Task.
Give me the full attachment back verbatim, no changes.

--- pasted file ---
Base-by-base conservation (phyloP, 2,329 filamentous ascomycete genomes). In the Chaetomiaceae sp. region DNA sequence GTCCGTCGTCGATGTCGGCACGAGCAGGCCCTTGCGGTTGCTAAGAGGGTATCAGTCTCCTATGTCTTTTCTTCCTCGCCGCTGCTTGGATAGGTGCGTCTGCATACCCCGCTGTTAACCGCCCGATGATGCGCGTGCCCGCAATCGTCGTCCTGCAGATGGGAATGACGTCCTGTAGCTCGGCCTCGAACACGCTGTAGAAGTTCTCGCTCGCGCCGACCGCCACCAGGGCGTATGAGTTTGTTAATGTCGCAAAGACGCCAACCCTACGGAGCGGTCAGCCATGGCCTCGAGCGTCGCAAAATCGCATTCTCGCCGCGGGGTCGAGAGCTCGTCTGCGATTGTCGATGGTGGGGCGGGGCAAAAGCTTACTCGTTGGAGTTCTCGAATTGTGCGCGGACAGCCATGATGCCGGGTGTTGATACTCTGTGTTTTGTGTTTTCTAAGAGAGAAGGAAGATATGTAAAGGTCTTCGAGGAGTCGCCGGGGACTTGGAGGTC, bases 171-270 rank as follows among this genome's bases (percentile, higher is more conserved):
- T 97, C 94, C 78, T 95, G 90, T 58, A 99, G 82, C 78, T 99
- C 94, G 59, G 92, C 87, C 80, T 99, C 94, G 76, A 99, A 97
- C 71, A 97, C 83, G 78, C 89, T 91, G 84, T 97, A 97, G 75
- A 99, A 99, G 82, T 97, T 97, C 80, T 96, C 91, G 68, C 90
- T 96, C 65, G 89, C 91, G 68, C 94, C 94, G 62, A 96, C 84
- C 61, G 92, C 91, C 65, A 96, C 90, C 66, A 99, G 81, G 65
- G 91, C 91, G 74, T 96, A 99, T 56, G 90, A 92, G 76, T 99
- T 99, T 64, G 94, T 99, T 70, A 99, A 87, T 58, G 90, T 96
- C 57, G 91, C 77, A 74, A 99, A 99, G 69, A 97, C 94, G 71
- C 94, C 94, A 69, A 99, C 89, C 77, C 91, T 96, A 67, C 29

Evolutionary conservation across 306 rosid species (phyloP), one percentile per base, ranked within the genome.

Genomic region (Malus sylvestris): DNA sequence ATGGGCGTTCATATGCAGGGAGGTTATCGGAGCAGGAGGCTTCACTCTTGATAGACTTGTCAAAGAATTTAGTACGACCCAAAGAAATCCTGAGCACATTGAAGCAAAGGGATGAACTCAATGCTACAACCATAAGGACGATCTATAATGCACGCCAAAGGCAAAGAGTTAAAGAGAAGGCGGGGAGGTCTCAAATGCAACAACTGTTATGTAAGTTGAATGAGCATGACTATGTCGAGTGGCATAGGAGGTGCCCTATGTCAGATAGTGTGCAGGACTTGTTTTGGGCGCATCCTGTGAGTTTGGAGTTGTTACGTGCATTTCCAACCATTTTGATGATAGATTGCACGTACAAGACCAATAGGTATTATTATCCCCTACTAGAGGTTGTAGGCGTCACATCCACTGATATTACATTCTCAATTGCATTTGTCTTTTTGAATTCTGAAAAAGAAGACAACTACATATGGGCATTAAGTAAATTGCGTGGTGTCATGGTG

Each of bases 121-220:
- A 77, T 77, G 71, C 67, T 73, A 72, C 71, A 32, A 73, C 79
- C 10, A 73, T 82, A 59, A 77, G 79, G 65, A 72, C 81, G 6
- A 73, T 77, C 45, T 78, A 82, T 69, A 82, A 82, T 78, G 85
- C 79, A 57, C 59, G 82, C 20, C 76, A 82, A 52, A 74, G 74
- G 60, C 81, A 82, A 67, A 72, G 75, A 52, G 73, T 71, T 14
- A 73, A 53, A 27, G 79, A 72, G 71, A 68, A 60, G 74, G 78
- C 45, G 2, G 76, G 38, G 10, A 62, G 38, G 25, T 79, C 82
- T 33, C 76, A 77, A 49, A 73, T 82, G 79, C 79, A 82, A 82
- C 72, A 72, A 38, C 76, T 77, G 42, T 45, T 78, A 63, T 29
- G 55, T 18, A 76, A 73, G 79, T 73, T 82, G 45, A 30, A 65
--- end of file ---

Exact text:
Base-by-base conservation (phyloP, 2,329 filamentous ascomycete genomes). In the Chaetomiaceae sp. region DNA sequence GTCCGTCGTCGATGTCGGCACGAGCAGGCCCTTGCGGTTGCTAAGAGGGTATCAGTCTCCTATGTCTTTTCTTCCTCGCCGCTGCTTGGATAGGTGCGTCTGCATACCCCGCTGTTAACCGCCCGATGATGCGCGTGCCCGCAATCGTCGTCCTGCAGATGGGAATGACGTCCTGTAGCTCGGCCTCGAACACGCTGTAGAAGTTCTCGCTCGCGCCGACCGCCACCAGGGCGTATGAGTTTGTTAATGTCGCAAAGACGCCAACCCTACGGAGCGGTCAGCCATGGCCTCGAGCGTCGCAAAATCGCATTCTCGCCGCGGGGTCGAGAGCTCGTCTGCGATTGTCGATGGTGGGGCGGGGCAAAAGCTTACTCGTTGGAGTTCTCGAATTGTGCGCGGACAGCCATGATGCCGGGTGTTGATACTCTGTGTTTTGTGTTTTCTAAGAGAGAAGGAAGATATGTAAAGGTCTTCGAGGAGTCGCCGGGGACTTGGAGGTC, bases 171-270 rank as follows among this genome's bases (percentile, higher is more conserved):
- T 97, C 94, C 78, T 95, G 90, T 58, A 99, G 82, C 78, T 99
- C 94, G 59, G 92, C 87, C 80, T 99, C 94, G 76, A 99, A 97
- C 71, A 97, C 83, G 78, C 89, T 91, G 84, T 97, A 97, G 75
- A 99, A 99, G 82, T 97, T 97, C 80, T 96, C 91, G 68, C 90
- T 96, C 65, G 89, C 91, G 68, C 94, C 94, G 62, A 96, C 84
- C 61, G 92, C 91, C 65, A 96, C 90, C 66, A 99, G 81, G 65
- G 91, C 91, G 74, T 96, A 99, T 56, G 90, A 92, G 76, T 99
- T 99, T 64, G 94, T 99, T 70, A 99, A 87, T 58, G 90, T 96
- C 57, G 91, C 77, A 74, A 99, A 99, G 69, A 97, C 94, G 71
- C 94, C 94, A 69, A 99, C 89, C 77, C 91, T 96, A 67, C 29

Evolutionary conservation across 306 rosid species (phyloP), one percentile per base, ranked within the genome.

Genomic region (Malus sylvestris): DNA sequence ATGGGCGTTCATATGCAGGGAGGTTATCGGAGCAGGAGGCTTCACTCTTGATAGACTTGTCAAAGAATTTAGTACGACCCAAAGAAATCCTGAGCACATTGAAGCAAAGGGATGAACTCAATGCTACAACCATAAGGACGATCTATAATGCACGCCAAAGGCAAAGAGTTAAAGAGAAGGCGGGGAGGTCTCAAATGCAACAACTGTTATGTAAGTTGAATGAGCATGACTATGTCGAGTGGCATAGGAGGTGCCCTATGTCAGATAGTGTGCAGGACTTGTTTTGGGCGCATCCTGTGAGTTTGGAGTTGTTACGTGCATTTCCAACCATTTTGATGATAGATTGCACGTACAAGACCAATAGGTATTATTATCCCCTACTAGAGGTTGTAGGCGTCACATCCACTGATATTACATTCTCAATTGCATTTGTCTTTTTGAATTCTGAAAAAGAAGACAACTACATATGGGCATTAAGTAAATTGCGTGGTGTCATGGTG

Each of bases 121-220:
- A 77, T 77, G 71, C 67, T 73, A 72, C 71, A 32, A 73, C 79
- C 10, A 73, T 82, A 59, A 77, G 79, G 65, A 72, C 81, G 6
- A 73, T 77, C 45, T 78, A 82, T 69, A 82, A 82, T 78, G 85
- C 79, A 57, C 59, G 82, C 20, C 76, A 82, A 52, A 74, G 74
- G 60, C 81, A 82, A 67, A 72, G 75, A 52, G 73, T 71, T 14
- A 73, A 53, A 27, G 79, A 72, G 71, A 68, A 60, G 74, G 78
- C 45, G 2, G 76, G 38, G 10, A 62, G 38, G 25, T 79, C 82
- T 33, C 76, A 77, A 49, A 73, T 82, G 79, C 79, A 82, A 82
- C 72, A 72, A 38, C 76, T 77, G 42, T 45, T 78, A 63, T 29
- G 55, T 18, A 76, A 73, G 79, T 73, T 82, G 45, A 30, A 65